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Jesse Jackson comes first -- God second -- in his own life's work
By C.T. Rossi
Jesse Jackson was ordained a Baptist minister in 1968. This being the case, he is no doubt familiar with the biblical stricture that no man may serve two masters. Jackson's latest crusade is against the producers of the movie Barbershop.
The comedy, set in an African-American barbershop, features an ensemble cast including rapper Ice Cube and comedian Cedric the Entertainer. The creators hoped to utilize one of the only true "free speech zones" left in a culture overwhelmed by the chilling specter of political correctness- or as one character opines, "Ain't nobody exempt in the barbershop. You can talk about whoever and whatever you want in the barbershop." Jackson disagrees.
The scene that has mobilized the Rainbow/Push censorship machine shows Cedric's over-opinionated and over-the-top barber character, Eddie, launching into a discourse about the three "lies" that black Americans insist on perpetuating (for politically correct reasons). The dispelled "myths" center around the hero status accorded to Rodney King and Rosa Parks, along with the observation that O.J. Simpson really was guilty of murder. Add to this slaughter of sacred cows disparaging remarks about the private sex life of Martin Luther King, Jr., and the character of Eddie the barber has provided the fodder for a full-scale race riot. Ironically, Eddie is warned after his iconoclastic comments that he better be careful not to let Jesse Jackson hear what he has just said. His response: "F--- Jesse Jackson."
Whether it was the "attack" on the pantheon of cultural black icons or merely the fact that Jackson felt compelled to defend his own honor, he took the bait and self-fulfilled the prophecy of Eddie the barber by attempting to stifle the words of a make-believe tonsor - and in doing so, Jackson has reduced himself to mere caricature.
Jackson, since unleashing the war dogs, has received an apology but he seeks more - namely that the offensive scenes be deleted from the home video versions of the movie when released. All of this leads one to think that if America's premier civil rights voice can find no better Quixote-esque foe than the windmill slurs of an African-American comedy, then the striving for true civil rights envisioned in the early 1960s has either been achieved or the goals abandoned and supplanted with a race-based, race-baiting cottage industry. While the debate can rage ad nauseam as to whether Jackson's choices of confrontation actually advance the cause of civil rights, one thing is obvious - Jackson places his secular agenda far above his role as a man of God.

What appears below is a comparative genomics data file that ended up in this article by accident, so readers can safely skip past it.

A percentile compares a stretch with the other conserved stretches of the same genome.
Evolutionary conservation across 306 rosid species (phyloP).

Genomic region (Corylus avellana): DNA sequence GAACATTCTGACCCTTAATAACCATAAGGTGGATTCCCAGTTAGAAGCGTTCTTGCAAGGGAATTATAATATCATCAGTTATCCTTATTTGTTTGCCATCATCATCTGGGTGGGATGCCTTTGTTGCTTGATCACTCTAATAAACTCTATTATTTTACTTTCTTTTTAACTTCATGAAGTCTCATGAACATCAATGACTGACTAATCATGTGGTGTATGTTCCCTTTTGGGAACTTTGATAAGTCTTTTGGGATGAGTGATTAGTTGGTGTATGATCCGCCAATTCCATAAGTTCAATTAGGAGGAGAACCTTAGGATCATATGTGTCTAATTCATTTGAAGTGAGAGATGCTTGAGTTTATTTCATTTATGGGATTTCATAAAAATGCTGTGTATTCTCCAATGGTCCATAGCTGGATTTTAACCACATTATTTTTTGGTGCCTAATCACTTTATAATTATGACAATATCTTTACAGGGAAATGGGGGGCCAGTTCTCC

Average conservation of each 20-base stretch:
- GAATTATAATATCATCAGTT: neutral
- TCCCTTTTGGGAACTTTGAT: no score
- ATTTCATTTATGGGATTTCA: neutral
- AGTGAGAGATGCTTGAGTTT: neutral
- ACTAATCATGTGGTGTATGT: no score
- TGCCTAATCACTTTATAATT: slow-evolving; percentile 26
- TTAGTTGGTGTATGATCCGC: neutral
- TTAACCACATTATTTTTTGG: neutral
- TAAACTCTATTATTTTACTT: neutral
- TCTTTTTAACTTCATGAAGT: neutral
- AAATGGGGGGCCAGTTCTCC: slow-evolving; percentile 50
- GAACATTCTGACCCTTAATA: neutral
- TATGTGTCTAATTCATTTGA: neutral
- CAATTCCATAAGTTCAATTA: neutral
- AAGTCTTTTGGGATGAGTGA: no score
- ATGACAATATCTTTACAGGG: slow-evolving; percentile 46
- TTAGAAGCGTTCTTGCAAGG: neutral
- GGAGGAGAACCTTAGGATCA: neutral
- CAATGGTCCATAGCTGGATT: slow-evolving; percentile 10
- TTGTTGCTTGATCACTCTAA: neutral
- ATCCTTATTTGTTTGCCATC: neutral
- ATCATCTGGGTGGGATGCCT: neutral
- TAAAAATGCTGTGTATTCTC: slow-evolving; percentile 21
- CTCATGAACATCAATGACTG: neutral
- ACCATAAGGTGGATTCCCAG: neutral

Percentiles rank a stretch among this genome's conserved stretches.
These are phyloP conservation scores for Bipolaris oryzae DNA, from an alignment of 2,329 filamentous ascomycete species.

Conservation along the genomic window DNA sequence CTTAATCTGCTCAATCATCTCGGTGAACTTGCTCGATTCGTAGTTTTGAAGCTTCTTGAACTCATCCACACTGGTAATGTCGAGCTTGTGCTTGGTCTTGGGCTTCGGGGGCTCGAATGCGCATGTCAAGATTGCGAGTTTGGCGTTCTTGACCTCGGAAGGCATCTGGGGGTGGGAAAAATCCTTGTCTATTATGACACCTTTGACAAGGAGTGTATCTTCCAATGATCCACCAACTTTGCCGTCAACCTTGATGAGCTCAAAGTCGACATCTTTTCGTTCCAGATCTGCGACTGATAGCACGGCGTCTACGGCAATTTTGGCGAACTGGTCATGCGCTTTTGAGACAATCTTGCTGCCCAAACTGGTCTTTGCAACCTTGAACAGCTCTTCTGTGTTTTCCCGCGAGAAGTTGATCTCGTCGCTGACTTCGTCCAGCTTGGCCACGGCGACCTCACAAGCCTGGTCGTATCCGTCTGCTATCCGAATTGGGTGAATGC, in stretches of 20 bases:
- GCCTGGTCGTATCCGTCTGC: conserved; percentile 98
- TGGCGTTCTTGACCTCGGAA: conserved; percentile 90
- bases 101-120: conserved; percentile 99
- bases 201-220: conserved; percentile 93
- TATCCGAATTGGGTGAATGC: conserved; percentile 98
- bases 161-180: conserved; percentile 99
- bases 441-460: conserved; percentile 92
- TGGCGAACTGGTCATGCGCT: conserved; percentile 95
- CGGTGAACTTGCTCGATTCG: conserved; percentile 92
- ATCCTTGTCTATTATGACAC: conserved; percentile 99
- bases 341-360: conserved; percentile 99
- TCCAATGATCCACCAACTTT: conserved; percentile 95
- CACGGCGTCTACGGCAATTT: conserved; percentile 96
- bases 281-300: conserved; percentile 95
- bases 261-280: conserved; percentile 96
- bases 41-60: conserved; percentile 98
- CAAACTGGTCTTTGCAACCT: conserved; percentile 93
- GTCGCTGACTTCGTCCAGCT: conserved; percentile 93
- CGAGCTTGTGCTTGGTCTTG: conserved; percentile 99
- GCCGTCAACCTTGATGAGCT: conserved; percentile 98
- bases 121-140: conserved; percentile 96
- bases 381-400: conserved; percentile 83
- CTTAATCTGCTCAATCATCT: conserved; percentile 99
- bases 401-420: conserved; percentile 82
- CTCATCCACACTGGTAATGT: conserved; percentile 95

Always quick to use the caché that comes with the title "reverend," Jackson's agenda has emerged as political with little regard for any issues that a typical Baptist minister might concern himself with. Take the Sudan, for example.
Not only has Mr. Jackson been irksomely quiet on the Islamic genocide of Sudanese Christians (one would assume that the senseless slaughter of one's religious cohort would be of interest to an alleged "minister" of the Christian faith), but Jackson has likewise distanced himself from overtures by American abolitionists to take up the spokesman's role against Sudanese slavery. Does Jackson feel that he has something to lose in addressing the multitude of religious and social blights of the Sudan, or merely nothing to gain?
The Sudan is just one example of international issues that would be worthwhile causes for a man of Jackson's influence. But while Jackson has taken the time to globe-hop and meet with the likes of Saddam Hussein, Muammar Qadhafi and Fidel Castro, the unconscionable evils of genocide and slavery don't seem to rouse Jesse. In fairness, the issue of slavery does interest Jackson, given that it is 140 years in the past with a possible dividend to pay in the near future. The other obviously motivating topic for Jackson is censoring his reputation in comic films.
Notwithstanding Jesse's caterwauling, satirizing public figures is at least as old a democratic tradition as the plays of Aristophanes where the playwright skewered not only public leaders (like Cleon) but self-appointed social commentators (like Socrates) as well. Can Jackson be so thin-skinned?
Or is there more?
Did Barbershop let the cat out of the bag? Is the greatness of Jesse Jackson nothing more than a polite lie - a canard that has grown to be known in black America, only openly talked about in the safe confines of a barbershop? Jesse Jackson has built an empire claiming to be the voice of black America - how dare that now a black film would question him. Jesse is doing all he can to see that such upstarts know their place and don't speak out of turn.
C.T. Rossi writes on contemporary politics and culture for the Free Congress Foundation.
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